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Listening for Coyote

A Walk Across Oregon's Wilderness

William L. Sullivan

6 × 9 inches. Illus. Appendix of food and gear lists. 256 pages.

2000. ISBN 978-0-87071-526-6. Paperback, $18.95.

The spirit of the wilderness is an elusive quarry. William Sullivan's quest for it took him on a 1,361-mile solo backpacking trek across his native Oregon. His remarkable route traversed 4 mountain ranges and 18 designated Wilderness Areas. It led through fogbound rain forests, windswept glacial cirques, and sunbaked desert canyons — from Oregon's western shore at Cape Blanco to the state's easternmost point at the bottom of Hells Canyon.

Listening for Coyote is Sullivan's classic account of his 2–month journey. Along the way he encountered blizzards, poisonous mushrooms, and marauding bears, but Sullivan's book is more than just an outdoor adventure story. He spices his journal with the observations of a talented naturalist, notes on history and geology, demonstrations of survival skills, and encounters with some unforgettable people.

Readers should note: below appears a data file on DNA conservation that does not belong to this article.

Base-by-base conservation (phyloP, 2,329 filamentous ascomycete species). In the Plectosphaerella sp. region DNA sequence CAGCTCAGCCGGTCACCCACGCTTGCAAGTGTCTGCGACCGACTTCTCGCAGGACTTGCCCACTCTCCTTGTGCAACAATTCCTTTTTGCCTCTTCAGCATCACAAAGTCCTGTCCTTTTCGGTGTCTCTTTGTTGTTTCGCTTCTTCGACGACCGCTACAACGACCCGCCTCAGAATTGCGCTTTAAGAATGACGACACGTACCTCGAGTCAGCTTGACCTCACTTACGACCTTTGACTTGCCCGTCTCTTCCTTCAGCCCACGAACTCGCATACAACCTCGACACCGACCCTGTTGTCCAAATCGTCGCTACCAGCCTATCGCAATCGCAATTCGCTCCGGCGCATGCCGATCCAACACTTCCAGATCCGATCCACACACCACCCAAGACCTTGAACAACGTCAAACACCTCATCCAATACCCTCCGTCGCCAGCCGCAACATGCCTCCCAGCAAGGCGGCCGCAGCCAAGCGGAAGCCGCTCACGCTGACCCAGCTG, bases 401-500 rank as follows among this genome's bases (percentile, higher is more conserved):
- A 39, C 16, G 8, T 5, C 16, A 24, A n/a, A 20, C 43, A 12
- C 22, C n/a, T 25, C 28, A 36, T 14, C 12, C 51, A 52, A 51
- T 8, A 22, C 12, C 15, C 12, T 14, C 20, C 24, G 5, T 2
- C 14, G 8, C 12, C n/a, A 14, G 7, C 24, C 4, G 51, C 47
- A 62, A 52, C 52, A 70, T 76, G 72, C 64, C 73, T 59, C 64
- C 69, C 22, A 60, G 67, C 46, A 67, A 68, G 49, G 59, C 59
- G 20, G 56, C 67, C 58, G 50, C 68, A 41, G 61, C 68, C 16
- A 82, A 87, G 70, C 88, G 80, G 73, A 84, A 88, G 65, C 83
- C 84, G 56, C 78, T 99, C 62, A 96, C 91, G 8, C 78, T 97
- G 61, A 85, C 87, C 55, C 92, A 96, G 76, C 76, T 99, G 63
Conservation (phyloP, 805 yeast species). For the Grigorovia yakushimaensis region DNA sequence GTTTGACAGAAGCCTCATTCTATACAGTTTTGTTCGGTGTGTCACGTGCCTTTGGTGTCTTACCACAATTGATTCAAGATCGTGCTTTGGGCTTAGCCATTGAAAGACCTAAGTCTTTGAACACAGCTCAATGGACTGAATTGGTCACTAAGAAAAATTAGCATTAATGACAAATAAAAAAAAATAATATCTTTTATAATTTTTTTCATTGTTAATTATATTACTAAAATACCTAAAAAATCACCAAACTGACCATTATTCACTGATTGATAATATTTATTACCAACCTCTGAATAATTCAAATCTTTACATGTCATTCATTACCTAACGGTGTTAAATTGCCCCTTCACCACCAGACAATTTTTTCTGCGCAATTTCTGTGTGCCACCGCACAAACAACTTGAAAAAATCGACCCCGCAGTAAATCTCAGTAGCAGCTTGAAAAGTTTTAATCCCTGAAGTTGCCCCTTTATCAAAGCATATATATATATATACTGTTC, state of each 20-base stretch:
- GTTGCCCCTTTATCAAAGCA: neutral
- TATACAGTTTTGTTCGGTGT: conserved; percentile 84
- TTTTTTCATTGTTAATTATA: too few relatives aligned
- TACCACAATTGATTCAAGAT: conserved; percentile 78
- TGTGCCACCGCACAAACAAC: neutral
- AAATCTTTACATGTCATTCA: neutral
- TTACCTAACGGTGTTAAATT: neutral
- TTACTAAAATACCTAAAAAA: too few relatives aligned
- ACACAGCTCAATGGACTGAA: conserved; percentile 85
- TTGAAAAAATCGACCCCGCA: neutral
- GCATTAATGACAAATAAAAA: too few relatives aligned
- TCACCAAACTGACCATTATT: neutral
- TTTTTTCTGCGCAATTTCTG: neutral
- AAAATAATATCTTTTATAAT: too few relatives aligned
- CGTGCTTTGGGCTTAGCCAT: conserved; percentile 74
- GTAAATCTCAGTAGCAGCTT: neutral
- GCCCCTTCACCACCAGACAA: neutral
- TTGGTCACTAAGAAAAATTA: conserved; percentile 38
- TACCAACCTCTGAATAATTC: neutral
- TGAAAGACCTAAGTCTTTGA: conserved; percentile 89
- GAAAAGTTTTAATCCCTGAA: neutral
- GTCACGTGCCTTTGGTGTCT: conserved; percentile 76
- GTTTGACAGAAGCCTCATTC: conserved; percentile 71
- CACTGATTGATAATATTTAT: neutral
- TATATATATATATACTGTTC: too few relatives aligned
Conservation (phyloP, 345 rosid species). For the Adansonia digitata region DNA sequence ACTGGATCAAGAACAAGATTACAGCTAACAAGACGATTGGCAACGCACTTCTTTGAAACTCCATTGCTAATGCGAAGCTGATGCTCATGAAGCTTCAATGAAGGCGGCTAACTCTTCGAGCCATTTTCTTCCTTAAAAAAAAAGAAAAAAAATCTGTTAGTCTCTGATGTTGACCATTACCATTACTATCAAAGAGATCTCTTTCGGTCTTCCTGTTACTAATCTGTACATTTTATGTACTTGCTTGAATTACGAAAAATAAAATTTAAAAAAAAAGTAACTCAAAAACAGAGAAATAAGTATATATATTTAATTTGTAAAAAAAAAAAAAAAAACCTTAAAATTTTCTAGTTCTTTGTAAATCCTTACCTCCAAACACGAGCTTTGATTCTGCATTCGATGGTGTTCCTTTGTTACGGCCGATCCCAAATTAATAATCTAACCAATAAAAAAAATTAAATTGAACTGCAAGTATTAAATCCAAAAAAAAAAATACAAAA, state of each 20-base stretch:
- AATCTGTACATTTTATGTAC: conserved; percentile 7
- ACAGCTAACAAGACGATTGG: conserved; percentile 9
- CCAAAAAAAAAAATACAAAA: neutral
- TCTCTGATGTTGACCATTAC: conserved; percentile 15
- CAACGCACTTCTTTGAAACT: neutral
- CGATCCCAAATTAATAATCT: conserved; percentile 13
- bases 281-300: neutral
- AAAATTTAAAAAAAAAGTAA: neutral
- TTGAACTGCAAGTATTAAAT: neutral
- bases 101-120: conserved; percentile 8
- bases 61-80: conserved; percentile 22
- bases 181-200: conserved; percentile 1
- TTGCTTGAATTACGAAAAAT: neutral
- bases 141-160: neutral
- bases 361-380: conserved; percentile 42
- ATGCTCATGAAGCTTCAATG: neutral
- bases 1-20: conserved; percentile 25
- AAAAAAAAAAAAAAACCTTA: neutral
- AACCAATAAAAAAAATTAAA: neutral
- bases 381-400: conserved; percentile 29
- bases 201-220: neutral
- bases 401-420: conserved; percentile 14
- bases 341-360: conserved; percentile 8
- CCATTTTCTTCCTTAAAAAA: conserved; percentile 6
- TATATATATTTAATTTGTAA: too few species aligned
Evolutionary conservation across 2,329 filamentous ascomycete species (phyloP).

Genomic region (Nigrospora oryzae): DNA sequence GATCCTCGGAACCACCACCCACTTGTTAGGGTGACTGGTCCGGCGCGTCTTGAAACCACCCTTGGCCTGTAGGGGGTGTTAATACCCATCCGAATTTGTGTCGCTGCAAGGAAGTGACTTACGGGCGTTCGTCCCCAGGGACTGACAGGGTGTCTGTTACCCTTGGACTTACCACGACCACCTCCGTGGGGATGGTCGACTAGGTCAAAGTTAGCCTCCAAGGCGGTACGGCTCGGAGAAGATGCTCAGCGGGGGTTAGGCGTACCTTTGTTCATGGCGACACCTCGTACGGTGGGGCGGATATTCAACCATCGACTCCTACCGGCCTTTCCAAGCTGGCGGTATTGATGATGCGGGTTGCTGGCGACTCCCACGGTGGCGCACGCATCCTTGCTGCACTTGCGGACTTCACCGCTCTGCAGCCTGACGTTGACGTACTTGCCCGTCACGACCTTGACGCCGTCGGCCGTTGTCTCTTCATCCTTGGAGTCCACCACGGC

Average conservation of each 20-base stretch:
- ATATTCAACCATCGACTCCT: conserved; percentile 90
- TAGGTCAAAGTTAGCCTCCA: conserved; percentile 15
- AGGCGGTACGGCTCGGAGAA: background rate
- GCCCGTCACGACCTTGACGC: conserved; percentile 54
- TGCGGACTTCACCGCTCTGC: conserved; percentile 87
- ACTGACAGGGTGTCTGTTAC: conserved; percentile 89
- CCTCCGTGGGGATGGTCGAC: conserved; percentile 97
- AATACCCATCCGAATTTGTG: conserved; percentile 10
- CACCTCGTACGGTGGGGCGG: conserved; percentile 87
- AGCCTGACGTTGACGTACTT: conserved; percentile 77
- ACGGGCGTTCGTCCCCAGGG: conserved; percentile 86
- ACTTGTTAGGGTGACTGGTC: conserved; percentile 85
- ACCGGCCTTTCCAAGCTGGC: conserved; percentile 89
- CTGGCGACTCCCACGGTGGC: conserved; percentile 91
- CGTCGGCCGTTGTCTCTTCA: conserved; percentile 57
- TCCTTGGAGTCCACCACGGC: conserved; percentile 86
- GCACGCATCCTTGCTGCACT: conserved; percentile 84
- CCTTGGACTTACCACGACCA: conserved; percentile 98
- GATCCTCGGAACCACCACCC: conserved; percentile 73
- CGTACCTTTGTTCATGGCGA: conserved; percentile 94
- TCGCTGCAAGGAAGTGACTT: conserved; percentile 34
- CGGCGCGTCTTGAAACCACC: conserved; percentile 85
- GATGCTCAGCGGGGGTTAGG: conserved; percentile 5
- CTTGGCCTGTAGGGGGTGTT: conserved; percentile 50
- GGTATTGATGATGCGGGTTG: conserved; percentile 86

These last include a political scientist who leaves his classrooms to protect Bald Mountain from the Forest Service, a braided and ear ringed forest ranger who takes up chewing tobacco as a political move, a camouflaged elk hunter who uses only a bow and hopes to be reincarnated as a stag elk, and an ancient widow who farms alone from a remote and rickety miner's cabin.

What all of these people share, and what the whole book illustrates, is a deep connection to the wilderness itself, that place we must preserve where humans still do not control things. Written in a soft-spoken but powerful style, Sullivan's book illustrates with living examples just why we are right to work to save such places.

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